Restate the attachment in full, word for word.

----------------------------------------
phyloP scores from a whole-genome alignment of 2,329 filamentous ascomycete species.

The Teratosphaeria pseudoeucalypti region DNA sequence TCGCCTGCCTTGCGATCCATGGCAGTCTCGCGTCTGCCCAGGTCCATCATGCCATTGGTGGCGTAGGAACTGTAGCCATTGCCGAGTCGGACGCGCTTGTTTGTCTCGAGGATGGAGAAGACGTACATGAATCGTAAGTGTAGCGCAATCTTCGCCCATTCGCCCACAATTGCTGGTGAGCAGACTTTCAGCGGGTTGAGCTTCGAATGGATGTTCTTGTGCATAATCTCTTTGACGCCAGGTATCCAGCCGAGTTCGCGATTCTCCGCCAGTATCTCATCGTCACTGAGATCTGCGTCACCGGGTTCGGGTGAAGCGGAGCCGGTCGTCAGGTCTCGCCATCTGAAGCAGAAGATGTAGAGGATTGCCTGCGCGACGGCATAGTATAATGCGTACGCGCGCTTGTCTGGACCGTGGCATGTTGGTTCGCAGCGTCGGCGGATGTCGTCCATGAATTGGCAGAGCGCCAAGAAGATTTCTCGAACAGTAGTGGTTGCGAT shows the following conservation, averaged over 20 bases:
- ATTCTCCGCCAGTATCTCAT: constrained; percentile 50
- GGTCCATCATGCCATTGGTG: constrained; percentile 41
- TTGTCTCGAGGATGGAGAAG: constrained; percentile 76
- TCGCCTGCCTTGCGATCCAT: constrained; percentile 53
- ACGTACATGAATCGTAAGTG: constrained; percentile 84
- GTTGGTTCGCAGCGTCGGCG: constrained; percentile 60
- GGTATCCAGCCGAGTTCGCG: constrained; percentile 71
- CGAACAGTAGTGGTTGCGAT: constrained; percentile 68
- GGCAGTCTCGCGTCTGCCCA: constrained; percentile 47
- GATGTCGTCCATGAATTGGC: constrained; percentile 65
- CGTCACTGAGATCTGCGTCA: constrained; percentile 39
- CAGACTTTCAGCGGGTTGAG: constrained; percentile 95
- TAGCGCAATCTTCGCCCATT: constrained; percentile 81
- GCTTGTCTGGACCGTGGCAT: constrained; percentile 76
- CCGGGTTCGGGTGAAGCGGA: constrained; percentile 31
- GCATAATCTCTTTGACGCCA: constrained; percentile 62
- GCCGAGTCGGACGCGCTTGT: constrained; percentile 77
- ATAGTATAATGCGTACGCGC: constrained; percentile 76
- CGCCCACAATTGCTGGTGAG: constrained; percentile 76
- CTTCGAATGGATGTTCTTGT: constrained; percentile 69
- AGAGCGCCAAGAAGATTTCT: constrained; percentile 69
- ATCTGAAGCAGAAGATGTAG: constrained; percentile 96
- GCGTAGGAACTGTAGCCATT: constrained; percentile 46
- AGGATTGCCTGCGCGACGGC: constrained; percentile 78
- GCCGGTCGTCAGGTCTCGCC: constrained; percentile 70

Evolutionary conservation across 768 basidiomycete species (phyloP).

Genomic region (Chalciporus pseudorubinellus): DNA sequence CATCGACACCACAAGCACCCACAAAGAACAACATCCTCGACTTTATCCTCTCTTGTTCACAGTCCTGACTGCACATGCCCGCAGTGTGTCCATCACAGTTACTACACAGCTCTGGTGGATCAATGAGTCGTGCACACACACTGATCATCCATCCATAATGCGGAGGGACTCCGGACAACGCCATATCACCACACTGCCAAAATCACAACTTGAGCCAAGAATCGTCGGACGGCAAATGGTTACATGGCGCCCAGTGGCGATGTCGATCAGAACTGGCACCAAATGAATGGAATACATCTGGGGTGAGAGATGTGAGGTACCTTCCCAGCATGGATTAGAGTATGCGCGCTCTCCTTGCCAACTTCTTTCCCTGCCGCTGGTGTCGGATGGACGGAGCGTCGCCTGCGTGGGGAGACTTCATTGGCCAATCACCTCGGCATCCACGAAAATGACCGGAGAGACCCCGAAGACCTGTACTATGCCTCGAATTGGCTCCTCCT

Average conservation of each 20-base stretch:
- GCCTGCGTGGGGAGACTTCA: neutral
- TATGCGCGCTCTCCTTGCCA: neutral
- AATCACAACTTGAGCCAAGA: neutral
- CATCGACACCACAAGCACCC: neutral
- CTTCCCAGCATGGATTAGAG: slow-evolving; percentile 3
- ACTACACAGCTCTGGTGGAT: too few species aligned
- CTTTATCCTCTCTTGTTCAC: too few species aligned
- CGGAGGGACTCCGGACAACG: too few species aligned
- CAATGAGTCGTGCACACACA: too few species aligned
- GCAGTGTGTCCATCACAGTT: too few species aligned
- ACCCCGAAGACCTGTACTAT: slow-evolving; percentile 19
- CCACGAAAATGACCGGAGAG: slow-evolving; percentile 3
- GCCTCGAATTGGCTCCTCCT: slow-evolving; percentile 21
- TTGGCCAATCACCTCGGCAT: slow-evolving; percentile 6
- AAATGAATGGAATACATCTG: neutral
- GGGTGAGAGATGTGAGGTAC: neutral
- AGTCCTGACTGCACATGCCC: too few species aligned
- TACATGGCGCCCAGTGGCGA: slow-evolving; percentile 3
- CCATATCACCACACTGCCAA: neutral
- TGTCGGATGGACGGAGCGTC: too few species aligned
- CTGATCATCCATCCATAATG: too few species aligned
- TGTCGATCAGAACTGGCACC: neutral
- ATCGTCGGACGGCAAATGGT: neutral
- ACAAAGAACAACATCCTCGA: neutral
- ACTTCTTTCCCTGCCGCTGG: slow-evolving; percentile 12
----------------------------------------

phyloP scores from a whole-genome alignment of 2,329 filamentous ascomycete species.

The Teratosphaeria pseudoeucalypti region DNA sequence TCGCCTGCCTTGCGATCCATGGCAGTCTCGCGTCTGCCCAGGTCCATCATGCCATTGGTGGCGTAGGAACTGTAGCCATTGCCGAGTCGGACGCGCTTGTTTGTCTCGAGGATGGAGAAGACGTACATGAATCGTAAGTGTAGCGCAATCTTCGCCCATTCGCCCACAATTGCTGGTGAGCAGACTTTCAGCGGGTTGAGCTTCGAATGGATGTTCTTGTGCATAATCTCTTTGACGCCAGGTATCCAGCCGAGTTCGCGATTCTCCGCCAGTATCTCATCGTCACTGAGATCTGCGTCACCGGGTTCGGGTGAAGCGGAGCCGGTCGTCAGGTCTCGCCATCTGAAGCAGAAGATGTAGAGGATTGCCTGCGCGACGGCATAGTATAATGCGTACGCGCGCTTGTCTGGACCGTGGCATGTTGGTTCGCAGCGTCGGCGGATGTCGTCCATGAATTGGCAGAGCGCCAAGAAGATTTCTCGAACAGTAGTGGTTGCGAT shows the following conservation, averaged over 20 bases:
- ATTCTCCGCCAGTATCTCAT: constrained; percentile 50
- GGTCCATCATGCCATTGGTG: constrained; percentile 41
- TTGTCTCGAGGATGGAGAAG: constrained; percentile 76
- TCGCCTGCCTTGCGATCCAT: constrained; percentile 53
- ACGTACATGAATCGTAAGTG: constrained; percentile 84
- GTTGGTTCGCAGCGTCGGCG: constrained; percentile 60
- GGTATCCAGCCGAGTTCGCG: constrained; percentile 71
- CGAACAGTAGTGGTTGCGAT: constrained; percentile 68
- GGCAGTCTCGCGTCTGCCCA: constrained; percentile 47
- GATGTCGTCCATGAATTGGC: constrained; percentile 65
- CGTCACTGAGATCTGCGTCA: constrained; percentile 39
- CAGACTTTCAGCGGGTTGAG: constrained; percentile 95
- TAGCGCAATCTTCGCCCATT: constrained; percentile 81
- GCTTGTCTGGACCGTGGCAT: constrained; percentile 76
- CCGGGTTCGGGTGAAGCGGA: constrained; percentile 31
- GCATAATCTCTTTGACGCCA: constrained; percentile 62
- GCCGAGTCGGACGCGCTTGT: constrained; percentile 77
- ATAGTATAATGCGTACGCGC: constrained; percentile 76
- CGCCCACAATTGCTGGTGAG: constrained; percentile 76
- CTTCGAATGGATGTTCTTGT: constrained; percentile 69
- AGAGCGCCAAGAAGATTTCT: constrained; percentile 69
- ATCTGAAGCAGAAGATGTAG: constrained; percentile 96
- GCGTAGGAACTGTAGCCATT: constrained; percentile 46
- AGGATTGCCTGCGCGACGGC: constrained; percentile 78
- GCCGGTCGTCAGGTCTCGCC: constrained; percentile 70

Evolutionary conservation across 768 basidiomycete species (phyloP).

Genomic region (Chalciporus pseudorubinellus): DNA sequence CATCGACACCACAAGCACCCACAAAGAACAACATCCTCGACTTTATCCTCTCTTGTTCACAGTCCTGACTGCACATGCCCGCAGTGTGTCCATCACAGTTACTACACAGCTCTGGTGGATCAATGAGTCGTGCACACACACTGATCATCCATCCATAATGCGGAGGGACTCCGGACAACGCCATATCACCACACTGCCAAAATCACAACTTGAGCCAAGAATCGTCGGACGGCAAATGGTTACATGGCGCCCAGTGGCGATGTCGATCAGAACTGGCACCAAATGAATGGAATACATCTGGGGTGAGAGATGTGAGGTACCTTCCCAGCATGGATTAGAGTATGCGCGCTCTCCTTGCCAACTTCTTTCCCTGCCGCTGGTGTCGGATGGACGGAGCGTCGCCTGCGTGGGGAGACTTCATTGGCCAATCACCTCGGCATCCACGAAAATGACCGGAGAGACCCCGAAGACCTGTACTATGCCTCGAATTGGCTCCTCCT

Average conservation of each 20-base stretch:
- GCCTGCGTGGGGAGACTTCA: neutral
- TATGCGCGCTCTCCTTGCCA: neutral
- AATCACAACTTGAGCCAAGA: neutral
- CATCGACACCACAAGCACCC: neutral
- CTTCCCAGCATGGATTAGAG: slow-evolving; percentile 3
- ACTACACAGCTCTGGTGGAT: too few species aligned
- CTTTATCCTCTCTTGTTCAC: too few species aligned
- CGGAGGGACTCCGGACAACG: too few species aligned
- CAATGAGTCGTGCACACACA: too few species aligned
- GCAGTGTGTCCATCACAGTT: too few species aligned
- ACCCCGAAGACCTGTACTAT: slow-evolving; percentile 19
- CCACGAAAATGACCGGAGAG: slow-evolving; percentile 3
- GCCTCGAATTGGCTCCTCCT: slow-evolving; percentile 21
- TTGGCCAATCACCTCGGCAT: slow-evolving; percentile 6
- AAATGAATGGAATACATCTG: neutral
- GGGTGAGAGATGTGAGGTAC: neutral
- AGTCCTGACTGCACATGCCC: too few species aligned
- TACATGGCGCCCAGTGGCGA: slow-evolving; percentile 3
- CCATATCACCACACTGCCAA: neutral
- TGTCGGATGGACGGAGCGTC: too few species aligned
- CTGATCATCCATCCATAATG: too few species aligned
- TGTCGATCAGAACTGGCACC: neutral
- ATCGTCGGACGGCAAATGGT: neutral
- ACAAAGAACAACATCCTCGA: neutral
- ACTTCTTTCCCTGCCGCTGG: slow-evolving; percentile 12